f One summer's afternoon in the year 1760, the thermome-
ter, being exposed to the open air, in the shade, the mercury
stood at 102°. At another time, viz. in the winter of 1766-67,
the sun being an hour high in the morning, it was at 9° below
0°. These were probably, as great extremes as have been ob-
served In this climate, the difference being 111° by the ther-


low, inhabited and cultivated countries, the mountain-
ous regions with which those climates abound being
excepted, for reasons which will hereafter appear.

The axes of the several planets whose diurnal ro-
tations have been discovered are inclined, more or
less, to the planes of their respective orbits ; conse-
quently, their superficies are divisible into zones and
climates, corresponding with those of the earth : And
it is, at least, highly probable, that the various cli-
mates of each globe, during its periodical revolution
round the sun, experience as great vicissitudes of heat
and cold as those of the earth : Nor is it unlikely that,
in the equatorial regions of the different planets, there
maybe at the same time as great varieties in the
degrees of heat they respectively enjoy, as there are
in the temperate zones of the earth in the different
seasons of the year; but supposing all this, the ine-
qualities in the distribution of heat to the several pla-
nets and their various climates would vanish, when
compared with those extremes which they would ne-
cessarily be exposed to, at their several distances
from the sun, upon the supposition that the sun's heat
were as the density of his rays ; for were that really
the case, the heat of summer upon Mercury would be.
about seven times as great as upon the earth, and
above twice as hot as boiling water with us. On the
other hand our summer heat would be above ninety
times greater than that of Saturn^ the difference being-
more than seven times as great as that between our


summer heat and the heat of red hot iron :* For it is
undoubtedly certain, that the density of the sun's
rays is reciprocally as the squares of the distances
from the sun ; from whence the above conclusions
must necessarily follow, if the heat be proportional to
that density.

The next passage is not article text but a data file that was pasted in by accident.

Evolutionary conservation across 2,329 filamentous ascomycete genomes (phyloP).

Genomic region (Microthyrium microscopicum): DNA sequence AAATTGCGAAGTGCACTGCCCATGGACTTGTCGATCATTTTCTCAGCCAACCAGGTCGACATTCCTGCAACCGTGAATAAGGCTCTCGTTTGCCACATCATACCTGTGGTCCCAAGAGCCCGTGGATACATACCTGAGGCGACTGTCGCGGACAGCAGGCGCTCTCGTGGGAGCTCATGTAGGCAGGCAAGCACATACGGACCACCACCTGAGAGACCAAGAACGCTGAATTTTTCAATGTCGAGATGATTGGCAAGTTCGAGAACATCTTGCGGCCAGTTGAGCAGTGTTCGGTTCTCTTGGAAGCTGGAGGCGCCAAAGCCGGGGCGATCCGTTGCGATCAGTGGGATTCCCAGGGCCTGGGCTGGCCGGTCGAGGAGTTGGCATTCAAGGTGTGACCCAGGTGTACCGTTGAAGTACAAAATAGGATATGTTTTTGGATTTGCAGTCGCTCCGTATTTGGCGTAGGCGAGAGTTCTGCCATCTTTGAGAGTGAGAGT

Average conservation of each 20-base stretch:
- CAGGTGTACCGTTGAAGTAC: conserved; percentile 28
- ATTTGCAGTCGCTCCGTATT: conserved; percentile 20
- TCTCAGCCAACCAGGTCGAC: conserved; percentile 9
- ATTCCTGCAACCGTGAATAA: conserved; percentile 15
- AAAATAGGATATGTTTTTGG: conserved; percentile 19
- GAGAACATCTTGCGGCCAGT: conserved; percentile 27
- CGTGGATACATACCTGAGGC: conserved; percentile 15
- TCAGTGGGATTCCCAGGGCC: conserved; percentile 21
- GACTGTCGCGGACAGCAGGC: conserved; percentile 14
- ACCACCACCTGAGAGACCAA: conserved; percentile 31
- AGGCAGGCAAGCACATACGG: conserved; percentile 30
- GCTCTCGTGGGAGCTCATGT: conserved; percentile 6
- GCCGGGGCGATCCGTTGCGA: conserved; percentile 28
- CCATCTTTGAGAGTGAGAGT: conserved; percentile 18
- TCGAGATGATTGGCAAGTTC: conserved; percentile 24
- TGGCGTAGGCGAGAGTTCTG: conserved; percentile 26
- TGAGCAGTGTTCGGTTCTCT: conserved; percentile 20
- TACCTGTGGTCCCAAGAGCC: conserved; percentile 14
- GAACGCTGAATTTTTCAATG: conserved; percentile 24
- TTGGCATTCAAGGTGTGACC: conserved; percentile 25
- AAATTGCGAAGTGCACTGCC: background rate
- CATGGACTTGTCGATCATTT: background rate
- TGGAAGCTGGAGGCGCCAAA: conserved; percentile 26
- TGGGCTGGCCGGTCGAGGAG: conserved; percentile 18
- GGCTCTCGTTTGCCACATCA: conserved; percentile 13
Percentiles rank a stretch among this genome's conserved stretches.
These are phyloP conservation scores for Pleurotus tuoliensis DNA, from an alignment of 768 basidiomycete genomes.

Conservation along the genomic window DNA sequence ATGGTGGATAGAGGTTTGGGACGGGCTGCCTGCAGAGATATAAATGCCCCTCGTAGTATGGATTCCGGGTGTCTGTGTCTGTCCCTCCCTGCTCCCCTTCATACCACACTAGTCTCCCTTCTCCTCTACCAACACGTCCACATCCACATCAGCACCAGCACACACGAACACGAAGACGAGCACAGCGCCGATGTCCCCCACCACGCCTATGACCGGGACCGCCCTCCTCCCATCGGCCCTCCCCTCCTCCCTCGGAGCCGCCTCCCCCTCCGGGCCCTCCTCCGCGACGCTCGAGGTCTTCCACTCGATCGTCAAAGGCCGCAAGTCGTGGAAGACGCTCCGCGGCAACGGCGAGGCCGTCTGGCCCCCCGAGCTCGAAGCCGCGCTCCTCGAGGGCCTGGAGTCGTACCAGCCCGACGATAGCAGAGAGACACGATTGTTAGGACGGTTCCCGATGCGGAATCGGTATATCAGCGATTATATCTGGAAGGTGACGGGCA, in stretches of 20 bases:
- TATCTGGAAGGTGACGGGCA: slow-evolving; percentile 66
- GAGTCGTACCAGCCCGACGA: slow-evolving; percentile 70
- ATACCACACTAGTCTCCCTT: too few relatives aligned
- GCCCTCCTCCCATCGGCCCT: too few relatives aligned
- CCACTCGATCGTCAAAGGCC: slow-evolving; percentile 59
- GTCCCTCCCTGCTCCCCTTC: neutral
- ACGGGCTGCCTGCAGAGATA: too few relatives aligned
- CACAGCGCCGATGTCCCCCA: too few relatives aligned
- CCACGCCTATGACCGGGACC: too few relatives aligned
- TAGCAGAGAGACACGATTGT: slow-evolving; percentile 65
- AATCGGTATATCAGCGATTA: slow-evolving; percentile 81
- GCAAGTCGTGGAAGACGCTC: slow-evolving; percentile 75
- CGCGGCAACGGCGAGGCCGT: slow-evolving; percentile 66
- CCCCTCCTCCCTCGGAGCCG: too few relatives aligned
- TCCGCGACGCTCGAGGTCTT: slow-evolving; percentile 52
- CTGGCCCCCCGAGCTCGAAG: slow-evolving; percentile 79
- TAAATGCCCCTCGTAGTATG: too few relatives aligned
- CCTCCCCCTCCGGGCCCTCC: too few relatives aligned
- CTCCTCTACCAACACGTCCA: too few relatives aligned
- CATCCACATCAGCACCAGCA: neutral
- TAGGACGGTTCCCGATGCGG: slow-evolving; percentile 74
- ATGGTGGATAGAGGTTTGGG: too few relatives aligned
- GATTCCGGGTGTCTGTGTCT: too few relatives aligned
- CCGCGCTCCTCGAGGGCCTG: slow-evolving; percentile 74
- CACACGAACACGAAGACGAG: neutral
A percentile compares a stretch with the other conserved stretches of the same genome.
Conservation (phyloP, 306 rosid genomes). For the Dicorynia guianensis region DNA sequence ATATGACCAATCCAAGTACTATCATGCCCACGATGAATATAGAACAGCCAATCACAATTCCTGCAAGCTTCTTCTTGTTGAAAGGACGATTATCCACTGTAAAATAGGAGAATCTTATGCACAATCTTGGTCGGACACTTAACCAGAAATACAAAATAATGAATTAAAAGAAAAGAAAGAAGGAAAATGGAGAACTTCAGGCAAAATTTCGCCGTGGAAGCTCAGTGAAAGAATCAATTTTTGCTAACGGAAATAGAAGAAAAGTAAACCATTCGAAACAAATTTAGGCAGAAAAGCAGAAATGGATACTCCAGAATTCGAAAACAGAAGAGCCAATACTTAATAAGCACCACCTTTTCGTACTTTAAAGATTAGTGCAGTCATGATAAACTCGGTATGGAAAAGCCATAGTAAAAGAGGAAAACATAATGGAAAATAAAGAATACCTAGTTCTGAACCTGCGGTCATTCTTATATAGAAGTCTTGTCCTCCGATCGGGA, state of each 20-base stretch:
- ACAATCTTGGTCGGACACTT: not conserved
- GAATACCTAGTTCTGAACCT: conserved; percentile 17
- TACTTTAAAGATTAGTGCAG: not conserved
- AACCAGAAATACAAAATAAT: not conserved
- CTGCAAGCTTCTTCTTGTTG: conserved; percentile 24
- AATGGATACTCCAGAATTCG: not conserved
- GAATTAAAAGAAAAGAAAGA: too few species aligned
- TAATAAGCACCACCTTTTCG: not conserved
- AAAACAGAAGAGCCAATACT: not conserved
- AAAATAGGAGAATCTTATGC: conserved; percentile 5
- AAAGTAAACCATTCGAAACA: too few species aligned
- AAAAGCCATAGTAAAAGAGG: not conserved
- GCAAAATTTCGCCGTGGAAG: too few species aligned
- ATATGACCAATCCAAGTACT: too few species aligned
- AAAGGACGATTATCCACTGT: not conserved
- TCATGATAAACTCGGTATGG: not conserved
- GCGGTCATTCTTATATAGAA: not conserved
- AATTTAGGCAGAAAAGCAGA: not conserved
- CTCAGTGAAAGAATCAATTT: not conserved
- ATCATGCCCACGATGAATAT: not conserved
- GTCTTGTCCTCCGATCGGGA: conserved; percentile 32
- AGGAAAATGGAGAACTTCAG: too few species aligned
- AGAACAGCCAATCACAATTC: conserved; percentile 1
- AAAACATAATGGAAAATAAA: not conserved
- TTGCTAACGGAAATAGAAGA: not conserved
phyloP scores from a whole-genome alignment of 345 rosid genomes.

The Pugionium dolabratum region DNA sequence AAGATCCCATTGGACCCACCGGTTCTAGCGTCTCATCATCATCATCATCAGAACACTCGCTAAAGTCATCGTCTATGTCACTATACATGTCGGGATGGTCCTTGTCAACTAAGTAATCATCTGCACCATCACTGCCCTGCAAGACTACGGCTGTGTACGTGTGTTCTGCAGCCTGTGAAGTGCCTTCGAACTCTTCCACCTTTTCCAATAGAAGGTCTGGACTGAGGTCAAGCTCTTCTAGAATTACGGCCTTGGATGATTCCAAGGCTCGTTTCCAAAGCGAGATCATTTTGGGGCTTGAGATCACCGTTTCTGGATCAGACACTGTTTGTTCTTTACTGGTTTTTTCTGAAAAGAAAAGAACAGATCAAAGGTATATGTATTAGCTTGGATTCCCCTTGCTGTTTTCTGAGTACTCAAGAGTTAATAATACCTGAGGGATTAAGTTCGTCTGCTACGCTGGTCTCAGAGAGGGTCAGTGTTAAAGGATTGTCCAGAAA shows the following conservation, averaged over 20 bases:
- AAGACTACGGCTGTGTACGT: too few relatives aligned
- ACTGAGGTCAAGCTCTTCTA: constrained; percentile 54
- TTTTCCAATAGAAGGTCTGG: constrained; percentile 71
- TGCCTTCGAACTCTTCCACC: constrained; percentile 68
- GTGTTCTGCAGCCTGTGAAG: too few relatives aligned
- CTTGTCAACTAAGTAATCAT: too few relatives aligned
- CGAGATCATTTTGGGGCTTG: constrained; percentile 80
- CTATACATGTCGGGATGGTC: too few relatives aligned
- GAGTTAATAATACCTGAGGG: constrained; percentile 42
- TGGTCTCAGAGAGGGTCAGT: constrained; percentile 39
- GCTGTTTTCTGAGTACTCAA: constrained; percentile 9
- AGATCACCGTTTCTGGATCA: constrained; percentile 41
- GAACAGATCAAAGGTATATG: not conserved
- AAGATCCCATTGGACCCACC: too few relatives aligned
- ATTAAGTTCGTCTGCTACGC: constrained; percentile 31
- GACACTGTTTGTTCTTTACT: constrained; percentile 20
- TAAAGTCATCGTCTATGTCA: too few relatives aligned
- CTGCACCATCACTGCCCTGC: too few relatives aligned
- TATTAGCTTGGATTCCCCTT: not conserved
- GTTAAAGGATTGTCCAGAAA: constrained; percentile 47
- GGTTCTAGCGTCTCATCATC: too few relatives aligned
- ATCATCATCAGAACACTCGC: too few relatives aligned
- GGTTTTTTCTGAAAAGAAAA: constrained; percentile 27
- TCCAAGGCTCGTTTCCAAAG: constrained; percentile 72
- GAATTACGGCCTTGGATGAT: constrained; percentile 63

It is certainly then a question well deserving a phi-
losophical inquiry; whether there be not some me-
dium provided in nature, which, being distributed in
different proportions to the several planets, may so
attemper the heat of the sun to their respective dis-
tances from him, as that the inhabitants of all may be
equally happy in the enjoyment of it; and that one
globe may receive as much benefit, and be exposed
to as little injury, from that heat, as any other through-
out the system. This indeed seems to be an object
so worthy of the attention and providence of the great
PARENT of the universe, that a philosophic mind would
naturally embrace such an hypothesis, had it, but, the
most slender evidence to support it. This medium,
we shall find, is actually provided in the element of
air, which is, in various proportions, condensed round,
and constitutes the atmospheres of the earth and the
heavenly bodies.

As air is an element, to which we, and probably
the inhabitants of the other planets, are more indebt-
ed than is generally imagined ; a short dissertation

* Sh' /. Ncivton concludes from experiments thr.t boiling
water is tiirec times, and red iiot iron about twelve times liot-
ter than our summer beat. Frincip. Prop. XLI. Book HI,


upon some of the advantages which accrue to us, and
probably to them, from its presence, may be accepta-
ble to the reader.

Air is a grand medium in nature, through which
an all-bountiful providence conveys to us many of the
conveniences, comforts, and delights of life. Upon
air depends the ascent of vapours, and their conden-
sation into clouds, whence they descend in dews and
grateful showers, to refresh and fructify the earth.—
Upon air we depend for the twilight, which affords
us an agreeable gradation of shades from day to night ;
without which we should instantaneously plunge from
the light of the sun to midnight darkness ; and again
emerge from total darkness to the full lustre of day;
which would be insufferable to our organs of sight,
upon their present constructure. Air is also the ve-
hicle of sounds, whether articulate or inarticulate ;
consequently without it, we should not only be de-
prived of the artless melody of the woods, and of the
raptures which accompany the masterly execution of
musical composition ; but, (which is of infinitely
greater importance to us) there could be no language,
no communication of ideas, but by dumb signs ; no
liberal arts nor sciences in the world. Therefore if
we could subsist without this element, all mankind
would be like the unhappy few among us who are
said to be born deaf and dumb.

It has already been shewn from experiments, that
air is necessary both to the support of animal life, and
to the subsistance of flame : and how far the very


being- of fire, in any shape, and even of heat itself,
may depend upon it, the reader may judge from the
following experiments and observations of Mr. Boyle,
related in Shaiv^s abridgement of his works.

" Coals," says Mr. Boyle, " being put glowing into a
" receiver, in three minutes after beginning to pump,
" the fire totally disappeared. — Other coals being
*' suspended, in the open air, at the same time, con-
" tinued burning until a great part was reduced to
^' ashes,* Lighted match was found more difficult
*' to put out by exhausting the air than kindled
'' charcoal, nevertheless in about seven minutes the
" fire was extinguished, beyond the possibility of re-
" covery by re-admitting fresh air." Here we see
that air is necessary to the subsistance, not only of
flame, but of fire that emits no flame at all. To these
we may add an easy experiment, which any person
may try at his leisure, without the assistance of a
pneumatic engine, viz. A composition may be made

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Online LibraryJohn WinthropTwo lectures on comets → online text (page 9 of 14)